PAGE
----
The NEP has very strategically upheld the rich heritage of the ancient Indian Education system.
The aim of education in ancient India was not just the acquisition of knowledge as preparation for life in this world, or life beyond schooling, but for the complete realization and liberation of the self,” the policy document says. Among the most prominent references of scholars made in the policy, a common trend is identified that they had the resources and the position to treat education as a privilege and thrive on the very points of developments during the years of inception of the Indian education system. Scholars like Chanakya, Aryabhata, Brahmagupta, Charaka have always had an esteemed position as Brahmins and orthodox shaivites which gave them the full right and resource to practice research and express themselves in writing. It has been centuries since their works have flourished across the world, but are we ready to thrive on a system which still glamorizes Dronacharya favouring Arjuna because he belonged to a higher clan and not Eklavya as he was a tribal nomad who could not afford the resources.
While these issues remain completely general, university governance of the NEP 2020 has also gained attention and criticism. There is an increased autonomy of the state in the Boards of Studies and Academic Council which discuss academic matters in Colleges. The new architecture seems to dispense faculty participation in the governance of university altogether. The days of the university as a community of self governing scholars are clearly numbered.
One of the main features of well-intentioned policy is that they are formulated by the elites for the elites. Such reforms fail to address the very obstacles which might be an every-day barrier for some people, but on the other hand might be ignored by the others as a privilege. The modern knowledge-based economy requires every citizen to be educated to the point where they are empowered to build their skills and capabilities in a continuous way, and on their own initiative.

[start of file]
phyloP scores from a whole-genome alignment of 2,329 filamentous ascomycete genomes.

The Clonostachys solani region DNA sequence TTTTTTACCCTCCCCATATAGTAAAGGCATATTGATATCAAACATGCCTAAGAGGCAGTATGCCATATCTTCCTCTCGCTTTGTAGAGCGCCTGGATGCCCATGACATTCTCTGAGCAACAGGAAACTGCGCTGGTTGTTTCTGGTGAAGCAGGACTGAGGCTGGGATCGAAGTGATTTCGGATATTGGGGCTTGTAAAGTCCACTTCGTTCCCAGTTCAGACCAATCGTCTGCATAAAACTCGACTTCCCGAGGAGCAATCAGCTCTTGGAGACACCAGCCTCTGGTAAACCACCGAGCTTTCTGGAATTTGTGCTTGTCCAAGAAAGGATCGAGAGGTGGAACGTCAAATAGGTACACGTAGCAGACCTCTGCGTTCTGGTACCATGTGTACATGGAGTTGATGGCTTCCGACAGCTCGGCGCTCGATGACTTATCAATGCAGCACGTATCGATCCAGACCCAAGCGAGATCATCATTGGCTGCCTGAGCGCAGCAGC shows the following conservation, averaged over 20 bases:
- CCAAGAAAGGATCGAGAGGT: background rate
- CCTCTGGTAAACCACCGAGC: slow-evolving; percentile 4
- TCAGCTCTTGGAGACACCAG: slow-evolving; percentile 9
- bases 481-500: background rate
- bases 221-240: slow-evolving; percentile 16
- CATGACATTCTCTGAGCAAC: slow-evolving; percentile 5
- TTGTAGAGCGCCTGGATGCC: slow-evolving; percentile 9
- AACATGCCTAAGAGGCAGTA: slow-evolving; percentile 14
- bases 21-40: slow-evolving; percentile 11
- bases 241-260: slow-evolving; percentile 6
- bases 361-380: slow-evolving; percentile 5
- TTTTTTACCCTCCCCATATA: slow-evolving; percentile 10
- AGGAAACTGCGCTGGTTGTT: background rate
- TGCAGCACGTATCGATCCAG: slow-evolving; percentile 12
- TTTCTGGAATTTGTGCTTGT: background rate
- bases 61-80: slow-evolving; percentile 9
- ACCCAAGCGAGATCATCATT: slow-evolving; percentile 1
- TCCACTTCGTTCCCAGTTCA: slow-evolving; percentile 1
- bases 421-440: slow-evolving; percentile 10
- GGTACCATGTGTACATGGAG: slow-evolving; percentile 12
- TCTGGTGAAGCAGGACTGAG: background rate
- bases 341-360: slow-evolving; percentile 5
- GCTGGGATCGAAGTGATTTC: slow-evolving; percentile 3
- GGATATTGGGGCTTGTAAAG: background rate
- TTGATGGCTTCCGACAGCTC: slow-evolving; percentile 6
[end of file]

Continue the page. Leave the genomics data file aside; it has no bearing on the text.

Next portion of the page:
This policy promises 3.5 crore new seats that will be added to higher education. Is this policy one of the empty promises of the government or will this policy pave the way for future generations and being students looking up to countries like India for their education? This policy will bring countries, students, educators, public donors to the same table. However, will this policy be affected by the biases of reservations and public donors hindering the opportunity for marginalized sections to be a part of these premium institutions being set up in our country.
Shrrijiet Roy Chowdhary is a student of Jindal School of International affairs. Ada Nagar is a student of JIndal School of Liberal Arts and Humanities